Whales of the Silver Bank

The Humpback Whale

whale

Cetaceans are divided into two suborders: the Mysticeti (baleen whales) and the Odontoceti (toothed whales, dolphins and porpoises). The humpback whale (Novaengliae megaptera) belongs to the Mystocetes; humpbacks strain their small prey from the water using thick keratin plates called baleen. In the North, humpbacks are opportunistic feeders foraging on krill, herring, and other prey abundant in the nutrient rich waters off Maine, Newfoundland, Labrador, Greenland and Iceland. They consume massive amounts of food during the brief northern summer, accumulating the fat stores that will sustain them through the lean southern winter.

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As autumn approaches, humpback whales from the western North Atlantic begin an approximately 1200 mile journey south, to the various calving and mating grounds located throughout the Antilles. Heavily pregnant female humpbacks will give birth on arrival (following a 10-11 month gestation), while males will start to seek out and compete for willing partners for mating. Female humpbacks do not tend to mate year after year, though they will come back into estrous shortly after giving birth; the drive to reproduce makes for a great deal of surface action as males struggle for proximity to estrous females. Males become extraordinarily vocal at this time too, and their plaintive songs fill the shallow seas.

Humpback whales are renowned “acrobats of the sea,” with most of their surface behaviors on full display year round, though they are especially frequent and energetic in the southern winter. Spinning head breaches, chin breaches, tail breaches, fin slapping, lob tailing, spy hopping and sleeping postures are commonly seen. During the mating and calving humpback whale season, it is thought many of these actions are largely used as a form of solicitation and/or warning to competitors. Below the water, humpbacks are just as dramatic in courtship and tender in mothering, and both displays are thrilling to witness. Combined with relentless high-energy rowdy group action an underwater chorus of whoops and whistles, humpback activity in the Antilles is frequent and exciting above and below water.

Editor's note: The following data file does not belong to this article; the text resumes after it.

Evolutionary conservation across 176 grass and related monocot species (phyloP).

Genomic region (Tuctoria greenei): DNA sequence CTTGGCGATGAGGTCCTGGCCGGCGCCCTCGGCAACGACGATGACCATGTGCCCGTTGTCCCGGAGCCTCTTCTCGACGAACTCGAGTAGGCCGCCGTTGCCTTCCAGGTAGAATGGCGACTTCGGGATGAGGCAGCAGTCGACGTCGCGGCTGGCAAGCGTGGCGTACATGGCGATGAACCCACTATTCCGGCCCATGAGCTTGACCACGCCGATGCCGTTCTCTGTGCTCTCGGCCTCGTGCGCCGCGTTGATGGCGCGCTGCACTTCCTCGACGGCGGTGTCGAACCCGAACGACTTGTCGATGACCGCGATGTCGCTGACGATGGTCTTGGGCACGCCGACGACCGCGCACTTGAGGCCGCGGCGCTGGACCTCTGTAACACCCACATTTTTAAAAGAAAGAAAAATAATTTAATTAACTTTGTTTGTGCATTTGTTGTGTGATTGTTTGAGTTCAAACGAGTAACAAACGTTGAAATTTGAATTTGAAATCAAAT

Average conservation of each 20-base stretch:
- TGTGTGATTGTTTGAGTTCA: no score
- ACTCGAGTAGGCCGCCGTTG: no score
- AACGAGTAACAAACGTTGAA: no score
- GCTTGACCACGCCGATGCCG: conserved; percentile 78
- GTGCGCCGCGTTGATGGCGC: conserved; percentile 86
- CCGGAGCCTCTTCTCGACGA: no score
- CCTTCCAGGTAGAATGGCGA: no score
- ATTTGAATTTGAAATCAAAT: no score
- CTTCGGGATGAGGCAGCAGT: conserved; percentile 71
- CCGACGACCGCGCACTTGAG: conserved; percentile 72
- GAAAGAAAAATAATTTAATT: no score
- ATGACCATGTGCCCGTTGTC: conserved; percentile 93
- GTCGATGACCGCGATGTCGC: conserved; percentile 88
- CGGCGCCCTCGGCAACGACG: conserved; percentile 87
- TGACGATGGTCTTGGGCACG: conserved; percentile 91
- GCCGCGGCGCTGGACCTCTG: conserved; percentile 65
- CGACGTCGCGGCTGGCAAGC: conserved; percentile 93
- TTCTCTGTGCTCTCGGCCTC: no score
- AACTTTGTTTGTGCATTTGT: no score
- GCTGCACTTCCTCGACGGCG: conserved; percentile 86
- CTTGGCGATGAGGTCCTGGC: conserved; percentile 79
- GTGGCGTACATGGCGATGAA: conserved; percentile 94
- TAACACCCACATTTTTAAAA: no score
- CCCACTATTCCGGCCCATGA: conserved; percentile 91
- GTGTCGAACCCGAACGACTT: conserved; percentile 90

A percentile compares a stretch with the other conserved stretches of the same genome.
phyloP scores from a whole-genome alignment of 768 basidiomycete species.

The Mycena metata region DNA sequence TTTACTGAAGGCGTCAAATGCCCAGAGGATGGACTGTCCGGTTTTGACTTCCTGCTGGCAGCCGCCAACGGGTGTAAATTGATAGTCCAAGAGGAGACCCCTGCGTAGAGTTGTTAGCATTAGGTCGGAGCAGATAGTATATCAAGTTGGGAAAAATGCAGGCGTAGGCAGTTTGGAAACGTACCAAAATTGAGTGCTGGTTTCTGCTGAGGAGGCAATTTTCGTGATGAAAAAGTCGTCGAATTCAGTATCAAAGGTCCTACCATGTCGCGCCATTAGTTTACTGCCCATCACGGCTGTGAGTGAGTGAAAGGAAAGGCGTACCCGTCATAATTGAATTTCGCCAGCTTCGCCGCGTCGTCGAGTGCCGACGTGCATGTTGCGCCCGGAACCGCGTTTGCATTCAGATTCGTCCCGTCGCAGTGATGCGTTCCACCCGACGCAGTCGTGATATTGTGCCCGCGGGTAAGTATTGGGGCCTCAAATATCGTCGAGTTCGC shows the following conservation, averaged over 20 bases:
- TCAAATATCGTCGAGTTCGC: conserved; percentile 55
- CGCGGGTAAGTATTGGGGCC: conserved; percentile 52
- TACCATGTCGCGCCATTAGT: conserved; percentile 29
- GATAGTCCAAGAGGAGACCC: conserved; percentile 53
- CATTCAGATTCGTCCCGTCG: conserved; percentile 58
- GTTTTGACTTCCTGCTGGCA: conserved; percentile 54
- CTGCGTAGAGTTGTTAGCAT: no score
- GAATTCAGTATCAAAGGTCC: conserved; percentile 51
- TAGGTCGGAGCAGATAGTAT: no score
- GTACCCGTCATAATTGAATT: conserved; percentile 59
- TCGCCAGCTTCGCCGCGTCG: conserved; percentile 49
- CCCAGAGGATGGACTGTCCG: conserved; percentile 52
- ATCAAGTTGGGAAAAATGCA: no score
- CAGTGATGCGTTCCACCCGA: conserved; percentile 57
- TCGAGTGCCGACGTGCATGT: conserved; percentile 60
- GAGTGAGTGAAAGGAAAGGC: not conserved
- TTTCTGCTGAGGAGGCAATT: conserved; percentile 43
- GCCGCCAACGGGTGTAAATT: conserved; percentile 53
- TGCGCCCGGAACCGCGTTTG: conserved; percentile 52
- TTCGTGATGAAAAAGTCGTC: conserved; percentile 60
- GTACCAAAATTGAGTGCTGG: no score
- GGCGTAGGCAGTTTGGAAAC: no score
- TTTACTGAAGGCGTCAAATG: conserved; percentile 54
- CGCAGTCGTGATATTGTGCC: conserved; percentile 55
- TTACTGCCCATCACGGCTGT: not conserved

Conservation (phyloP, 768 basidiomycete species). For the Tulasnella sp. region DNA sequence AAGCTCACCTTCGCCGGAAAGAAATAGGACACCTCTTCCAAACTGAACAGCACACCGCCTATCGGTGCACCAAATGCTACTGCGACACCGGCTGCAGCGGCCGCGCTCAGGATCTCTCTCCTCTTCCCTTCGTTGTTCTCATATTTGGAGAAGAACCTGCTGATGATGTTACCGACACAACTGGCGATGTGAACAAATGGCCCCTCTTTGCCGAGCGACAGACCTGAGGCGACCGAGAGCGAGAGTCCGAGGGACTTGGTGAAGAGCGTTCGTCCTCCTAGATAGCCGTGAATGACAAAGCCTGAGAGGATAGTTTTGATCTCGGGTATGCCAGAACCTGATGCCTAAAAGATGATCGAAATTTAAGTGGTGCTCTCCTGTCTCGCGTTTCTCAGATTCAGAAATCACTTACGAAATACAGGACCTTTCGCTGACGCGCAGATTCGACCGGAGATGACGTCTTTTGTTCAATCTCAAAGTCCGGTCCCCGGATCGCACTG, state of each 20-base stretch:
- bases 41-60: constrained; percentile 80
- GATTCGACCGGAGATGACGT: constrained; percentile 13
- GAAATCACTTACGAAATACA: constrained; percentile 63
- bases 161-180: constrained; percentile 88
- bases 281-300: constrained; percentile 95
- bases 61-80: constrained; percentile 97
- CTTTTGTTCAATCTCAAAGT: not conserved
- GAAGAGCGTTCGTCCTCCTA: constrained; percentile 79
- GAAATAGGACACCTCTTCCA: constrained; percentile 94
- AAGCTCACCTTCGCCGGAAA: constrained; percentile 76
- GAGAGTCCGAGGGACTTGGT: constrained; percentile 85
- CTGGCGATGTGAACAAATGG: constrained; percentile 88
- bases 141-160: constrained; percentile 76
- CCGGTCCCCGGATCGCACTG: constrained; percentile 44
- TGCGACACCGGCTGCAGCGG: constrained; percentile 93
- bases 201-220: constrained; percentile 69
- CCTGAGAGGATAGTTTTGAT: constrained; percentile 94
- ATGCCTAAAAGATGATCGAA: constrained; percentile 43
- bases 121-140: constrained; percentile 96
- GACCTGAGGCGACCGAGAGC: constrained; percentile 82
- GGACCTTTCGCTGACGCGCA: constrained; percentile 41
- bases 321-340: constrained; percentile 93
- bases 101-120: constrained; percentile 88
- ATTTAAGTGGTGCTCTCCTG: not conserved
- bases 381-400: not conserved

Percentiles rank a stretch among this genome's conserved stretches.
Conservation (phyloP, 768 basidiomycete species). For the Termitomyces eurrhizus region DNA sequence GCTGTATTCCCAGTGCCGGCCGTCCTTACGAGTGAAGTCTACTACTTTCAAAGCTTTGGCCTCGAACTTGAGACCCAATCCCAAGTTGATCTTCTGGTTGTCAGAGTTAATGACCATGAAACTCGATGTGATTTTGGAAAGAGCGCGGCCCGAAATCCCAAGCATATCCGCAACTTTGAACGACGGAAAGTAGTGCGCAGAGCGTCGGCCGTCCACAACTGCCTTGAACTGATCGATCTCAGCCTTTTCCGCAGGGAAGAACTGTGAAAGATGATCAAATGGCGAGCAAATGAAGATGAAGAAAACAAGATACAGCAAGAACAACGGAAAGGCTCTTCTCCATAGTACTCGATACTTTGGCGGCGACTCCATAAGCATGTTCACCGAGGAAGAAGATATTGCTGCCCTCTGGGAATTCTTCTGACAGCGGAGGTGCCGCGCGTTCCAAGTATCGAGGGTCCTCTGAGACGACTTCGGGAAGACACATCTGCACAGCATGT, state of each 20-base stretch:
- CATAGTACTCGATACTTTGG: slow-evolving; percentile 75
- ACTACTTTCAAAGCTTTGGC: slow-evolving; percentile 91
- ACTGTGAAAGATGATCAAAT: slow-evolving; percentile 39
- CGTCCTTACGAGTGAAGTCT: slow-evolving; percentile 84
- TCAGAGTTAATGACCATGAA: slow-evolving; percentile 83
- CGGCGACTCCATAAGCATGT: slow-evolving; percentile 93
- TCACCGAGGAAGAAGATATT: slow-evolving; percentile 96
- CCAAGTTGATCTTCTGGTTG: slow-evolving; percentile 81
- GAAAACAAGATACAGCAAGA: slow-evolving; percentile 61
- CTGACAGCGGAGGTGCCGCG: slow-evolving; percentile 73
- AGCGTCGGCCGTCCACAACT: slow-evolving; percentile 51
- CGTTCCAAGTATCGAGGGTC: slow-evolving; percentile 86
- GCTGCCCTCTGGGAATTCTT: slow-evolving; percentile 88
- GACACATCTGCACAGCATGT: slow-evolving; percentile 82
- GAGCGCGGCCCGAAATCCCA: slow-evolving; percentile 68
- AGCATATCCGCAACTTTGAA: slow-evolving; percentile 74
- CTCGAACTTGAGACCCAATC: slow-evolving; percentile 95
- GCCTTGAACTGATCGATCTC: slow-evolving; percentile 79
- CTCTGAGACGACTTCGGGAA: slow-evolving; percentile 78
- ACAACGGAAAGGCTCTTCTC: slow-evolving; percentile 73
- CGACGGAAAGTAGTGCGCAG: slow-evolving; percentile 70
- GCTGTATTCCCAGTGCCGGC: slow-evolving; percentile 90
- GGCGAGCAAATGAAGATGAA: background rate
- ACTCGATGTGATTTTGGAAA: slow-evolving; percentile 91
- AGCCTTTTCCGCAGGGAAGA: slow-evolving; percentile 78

Breaching

When a whale rises through the surface of the water, it is known as breacihng. There are four types of breaches you will witness on your Whales of the Silver Bank Expedition: spinning head breaches, chin breaches, tail breaches and lunge breaches. Breaching may be a form of solicitation, a warning device, a way of removing parasites, or just a way of having fun. In any case, it is certainly impressive to witness.

Lob Tailing

The whale raises its tail or fluke out of the water, and then slaps it down onto the water’s surface. It is typically repetitive, with the whale either lying on the surface flat out or head inclined in the water up to 180 degrees. Humpbacks can lob tail using the ventral or dorsal side of the fluke, or switch back and forth without missing a beat.

Humpback Whale Slapping

Fin Slapping

The whale lies on it’s side or back and raises it’s pectoral fin out of the water, then slaps it’s the fin repetitively on the surface of the water. They may do this with one pectoral fin or utilize both pectoral fins simultaneously.

Swim with Humpback Whales

Spy Hopping

A spy hop is when the whale raises its head out of the water, typically oriented vertically. Presumably, the behavior is done in order to see, or otherwise determine, what is going on above the surface. Traveling whales will spy hop by turning on their side, exposing one eye above the surface as they go by.

Blowhole

Blow Holes & Blows

The blowholes are equipped with nasal plugs, which remain closed until forced open by respiratory pressure. Humpback whales are voluntary breathers (as opposed to most land-based mammals, who tend to be involuntary breathers). During inhalation, a humpback will fill its lungs to capacity; with each exhalation they will expel 90% of the air in the lungs, forcing the air from the blowholes at over three hundred miles per hour. It is believed that adult humpback whales can hold their breath up to 40 minutes.

Humpback Whale Fluke

Flukes & Fluking

The fluke, or tail fin, of a humpback whale is very broad and flat, ranging in width from 10 to 15 feet. Attached to a muscular base known as the caudal peduncle, the fluke is capable of propelling the whale at over 12 knots for short periods of time. Flukes normally have a serrated edge, a deeply notched center called the median notch, and a variable pattern of black and white markings (used in identification of individuals). The term fluking refers to the action of raising the tail above the water in order to descend sharply beneath the surface.

Rowdy Whale

Rowdy Groups

A rowdy, or competitive, group is when 2 or more whales (typically males) compete for proximity to a female in estrous. Rowdy groups are fast-paced (bursts of speed of up to twelve knots at a time), energetic and often violent chases, lasting from a few minutes to hours at a time.

Dorsal Fin

Dorsal Fin

The dorsal fin is fleshy, consisting of cartilage, blubber and skin. When the humpback comes to the surface and arches its back, the dorsal fin and caudal peduncle form the hunched shape that lends the whale it’s common name. Dorsal fins are often damaged in rowdy groups, and their shape (along with scarring) are one tool used to identify individual whales.

Pectoral Fin

Pectoral Fin

Humpback whales have extraordinarily long pectoral fins, nearly one third the length of the whale. The length and shape of the pectoral fins facilitate the graceful movement humpbacks are known for, even allowing the whale to swim backwards and turn on a dime. These long pectoral fins are where humpbacks get their scientific name Megaptera novaeangliae or “big-winged New Englander”.

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